The expectations on Bryan Rust have shifted over the year to him being a physical, defensively-responsible forward instead of a scoring, power forward. But his scoring touch is starting to show more promise again. He has an improved backhand shot and a good sense for finding loose pucks around the net.
Center Oskar Sundqvist seemed to wear down physically over the hour-long session. Surely the time change from Europe to Pittsburgh this week played a major factor in that. Just as last year, he is still expected to steadily raise his performance throughout the week and prove his value as one of the top young forwards in the system.
Jake Guentzel possesses the best offensive abilities of all the forwards in his group. He handles the puck with speed and finesse, creating shooting and passing lanes nearly every time he controls the puck.

The overall offensive talents were clearly better in the second group, with Anton Zlobin, Jean-Sebastien Dea, Conor Sheary, and Scott Wilson headlining the group. The lack of a top-end prospect among the forwards was still quite noticeable.
Looking to fill the void of elite forward prospects, first-round draft pick Kasperi Kapanen took to the ice for the first time in a Penguins uniform. He is smooth in his fundamentals, and while he executes well, he did not yet display the overall speed in his play that is considered one of his strengths. His ability to make things happen immediately places him among the top forwards, with plenty more to show over the next 5 days.
Brian Dumoulin was a man among boys for this session. With Pouliot unable to participate, Dumoulin ranks as the top defensive prospect on the ice this week. And he solidified that title with exceptional performances in every drill and in all of his skills, including a few goals in the drills. Without much doubt, he was the best player on the ice today.
Jean-Sebastien Dea continues to be an intriguing prospect, especially with the addition of some size and upper-body strength. He is naturally gifted with the puck and has plenty of north-south speed to make things happen. He showed a few instances of being able to gain body position with his speed and maintain it with his new-found strength.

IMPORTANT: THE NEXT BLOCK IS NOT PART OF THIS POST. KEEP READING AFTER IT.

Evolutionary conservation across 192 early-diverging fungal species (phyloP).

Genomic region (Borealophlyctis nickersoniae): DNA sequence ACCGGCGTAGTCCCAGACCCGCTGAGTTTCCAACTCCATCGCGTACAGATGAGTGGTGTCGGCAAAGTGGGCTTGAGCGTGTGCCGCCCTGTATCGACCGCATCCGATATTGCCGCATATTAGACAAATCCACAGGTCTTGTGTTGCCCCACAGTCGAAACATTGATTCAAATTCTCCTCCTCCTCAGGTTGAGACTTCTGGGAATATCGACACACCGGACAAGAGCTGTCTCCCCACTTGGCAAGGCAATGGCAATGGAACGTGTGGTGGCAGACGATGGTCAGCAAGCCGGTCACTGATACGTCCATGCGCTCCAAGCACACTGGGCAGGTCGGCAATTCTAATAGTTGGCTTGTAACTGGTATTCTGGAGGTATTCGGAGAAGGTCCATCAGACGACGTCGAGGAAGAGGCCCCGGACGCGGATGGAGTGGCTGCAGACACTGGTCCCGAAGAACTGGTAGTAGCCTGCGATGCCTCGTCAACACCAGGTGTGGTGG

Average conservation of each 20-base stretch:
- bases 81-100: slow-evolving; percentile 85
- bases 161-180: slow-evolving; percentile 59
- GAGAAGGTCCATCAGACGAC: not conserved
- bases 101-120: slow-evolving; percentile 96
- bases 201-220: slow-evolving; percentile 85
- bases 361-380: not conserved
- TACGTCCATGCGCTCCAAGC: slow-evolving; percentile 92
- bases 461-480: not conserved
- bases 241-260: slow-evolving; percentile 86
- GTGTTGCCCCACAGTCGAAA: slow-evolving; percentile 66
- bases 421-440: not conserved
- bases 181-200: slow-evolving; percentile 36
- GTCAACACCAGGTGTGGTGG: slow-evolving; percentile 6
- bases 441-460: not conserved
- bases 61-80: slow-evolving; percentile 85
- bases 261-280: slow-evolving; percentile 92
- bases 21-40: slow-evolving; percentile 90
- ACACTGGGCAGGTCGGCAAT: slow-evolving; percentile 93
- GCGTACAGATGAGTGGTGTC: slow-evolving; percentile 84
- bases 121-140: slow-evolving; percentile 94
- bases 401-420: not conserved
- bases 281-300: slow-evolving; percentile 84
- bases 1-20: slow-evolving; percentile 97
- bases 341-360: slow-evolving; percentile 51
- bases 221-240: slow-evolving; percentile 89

Conor Sheary will rarely make a strong first impression because of his size (5’ 8”, 175), but his tremendous AHL playoff performance alone will make the Penguins’ staff watch him longer. His skating stride is short and overly-deliberate, but he executes well with the puck on his stick. He seems to possess a knack for quickly reading the situation and making an accurate pass to the open man.
Teddy Blueger has made the necessary physical improvements to his game, looking much stronger on the puck and more willing to drive the net. The hope for him is to begin a late – but much-anticipated – ascent into a play-making center.

Tristan Jarry immediately appeared far more confident today than he did in his first go-around last July. He is considerably better in his technical skills – getting square to the initial shooter and keeping towards the outer edge of his crease – while looking a step better in his athletic skills. The addition of physical strength to his body seems to have benefited both of those areas quite nicely. He still struggles to stay square in recovery situations and got beat a few times on quick shots to the glove-hand side.
Defenseman Ryan Segalla has accelerated his development, starting with more body strength and more confidence in one-on-one situations. He is aggressive at the puck/play without sacrificing his defensive positioning in the process. He is still a half-step too slow and needs to rely too much on the reach of his stick against speedy players.
No longer the youngest player on the ice as he was a year ago, Dane Birks looks intent on being more aggressive for this year’s camp. Aiding that, he seems to have gotten considerably taller over the past 12 months. But a risky play in the small-area game at the end of the session resulted in a bad turnover and a subsequent puck in the back of his net.

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Dave Fryer